Sunday, 01 August 2010
As readers know, I am not a fan of winter, and this year's winter seems to have been one of the bleaker I have experienced. I always look forward to that day in August when, although it is still officially winter, the footprints of spring are suddenly in the garden. The sun suddenly feels a little warmer. A passing breeze is reminiscent of Vanuatu rather than the Antarctic. And that day was today: inducing in me a sort of mad euphoria that tempted me to roll on the lawn and whinny with delight at the thought that winter might be just about to lose its grip! But instead of that, I simply sedately wandered in my garden, thrilled to see more buds than had been there just last week. The psychological effect of early spring in revitalising our spirits, as felt by many people at this time of year, seems linked inextricably to powerful rhythms of the natural world.
I was particularly excited to see four spikes of buds on a native rock orchid (Dendrobium speciosum) that several years ago I had tied onto the trunk of a large oak tree, in an attempt to get it to grow epiphytically as it does in the bush. I secured it to the tree using an old pair of pantyhose, with some rough compost tucked around the roots. It is now well and truly attached to the tree and the pantyhose has rotted away. I look forward to seeing the sprays of creamy flowers in August or September. This was all part of my attempt to find more space in my garden by growing plants in the forks of or on the trunks of trees, and I will be reporting back at a future date on my success so far with these plants.
Another exciting discovery today was the enormous red snouts of two buds of Scadoxus puniceus, an amazing member of the Amaryllidaceae family of bulbs. These bizarre, almost fleshy-looking buds will develop into huge paintbrush-like red flower in late winter and early spring. This bulb is valuable in that it grows quite well in shade. Mine grows nearby orange Clivia, which are also budding up and will be ready to bloom soon.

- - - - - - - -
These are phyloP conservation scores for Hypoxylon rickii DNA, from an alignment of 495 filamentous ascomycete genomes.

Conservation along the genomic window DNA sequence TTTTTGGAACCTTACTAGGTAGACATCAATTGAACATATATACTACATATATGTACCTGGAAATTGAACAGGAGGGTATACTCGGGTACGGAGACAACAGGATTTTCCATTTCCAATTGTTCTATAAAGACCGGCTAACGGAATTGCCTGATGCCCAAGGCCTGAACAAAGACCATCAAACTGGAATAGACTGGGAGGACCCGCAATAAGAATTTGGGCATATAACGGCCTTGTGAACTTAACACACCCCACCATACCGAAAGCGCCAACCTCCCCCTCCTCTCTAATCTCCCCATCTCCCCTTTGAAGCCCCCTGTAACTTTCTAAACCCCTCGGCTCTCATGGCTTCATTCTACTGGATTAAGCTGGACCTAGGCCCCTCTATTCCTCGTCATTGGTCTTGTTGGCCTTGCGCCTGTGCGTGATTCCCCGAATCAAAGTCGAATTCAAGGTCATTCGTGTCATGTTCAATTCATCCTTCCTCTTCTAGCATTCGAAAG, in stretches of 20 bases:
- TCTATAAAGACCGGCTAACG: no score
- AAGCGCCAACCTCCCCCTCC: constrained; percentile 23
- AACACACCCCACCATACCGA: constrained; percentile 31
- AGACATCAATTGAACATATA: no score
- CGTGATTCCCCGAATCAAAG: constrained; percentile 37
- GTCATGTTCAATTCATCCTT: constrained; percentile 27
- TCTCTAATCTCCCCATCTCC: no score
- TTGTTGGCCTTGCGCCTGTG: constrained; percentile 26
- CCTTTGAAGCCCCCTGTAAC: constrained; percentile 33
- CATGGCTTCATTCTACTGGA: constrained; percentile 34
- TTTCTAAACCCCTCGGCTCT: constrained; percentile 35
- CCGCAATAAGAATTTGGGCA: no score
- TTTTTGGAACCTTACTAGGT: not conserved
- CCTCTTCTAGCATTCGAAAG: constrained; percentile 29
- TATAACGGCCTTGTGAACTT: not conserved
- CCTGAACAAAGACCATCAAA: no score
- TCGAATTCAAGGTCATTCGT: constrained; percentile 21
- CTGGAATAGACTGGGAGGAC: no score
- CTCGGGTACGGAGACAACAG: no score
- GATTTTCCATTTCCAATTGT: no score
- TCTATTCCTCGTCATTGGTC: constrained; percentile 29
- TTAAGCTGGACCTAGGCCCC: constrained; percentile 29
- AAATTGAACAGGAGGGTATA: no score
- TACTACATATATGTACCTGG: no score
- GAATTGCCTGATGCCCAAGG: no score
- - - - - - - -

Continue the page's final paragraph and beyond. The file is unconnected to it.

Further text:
In the same shaded garden area, the tight buds of Eupatorium megalophyllum are also ready to burst open - revealing their fluffy purple flowers on a 3m-tall soft-wooded shrub. It is like a giant form of the annual or perennial blue Ageratum species that also grow well in our Sydney gardens.
I always associate the scent of Freesia flowers with the arrival of spring and I was pleased to see buds on my clumps. I love the old-fashioned creamy-white Freesia lactea but this year I am looking forward to seeing some beautiful bright pink hybrid ones that I was given last year.
Shrubby perennial members of the genus Euphorbia is a late winter - early spring bloomer and as this time approaches, the ends of the stems start to curl over as the buds form: a wonderful sight. I have Euphorbia characias subsp. wulfenii (pictured at the start of the blog) and the coloured-leaf cultivar Euphorbia x martinii 'Ascot Rainbow' in bud at the moment. Their 'flowers' are really bracts, and will stay on the plants for ages, giving a worthwhile display.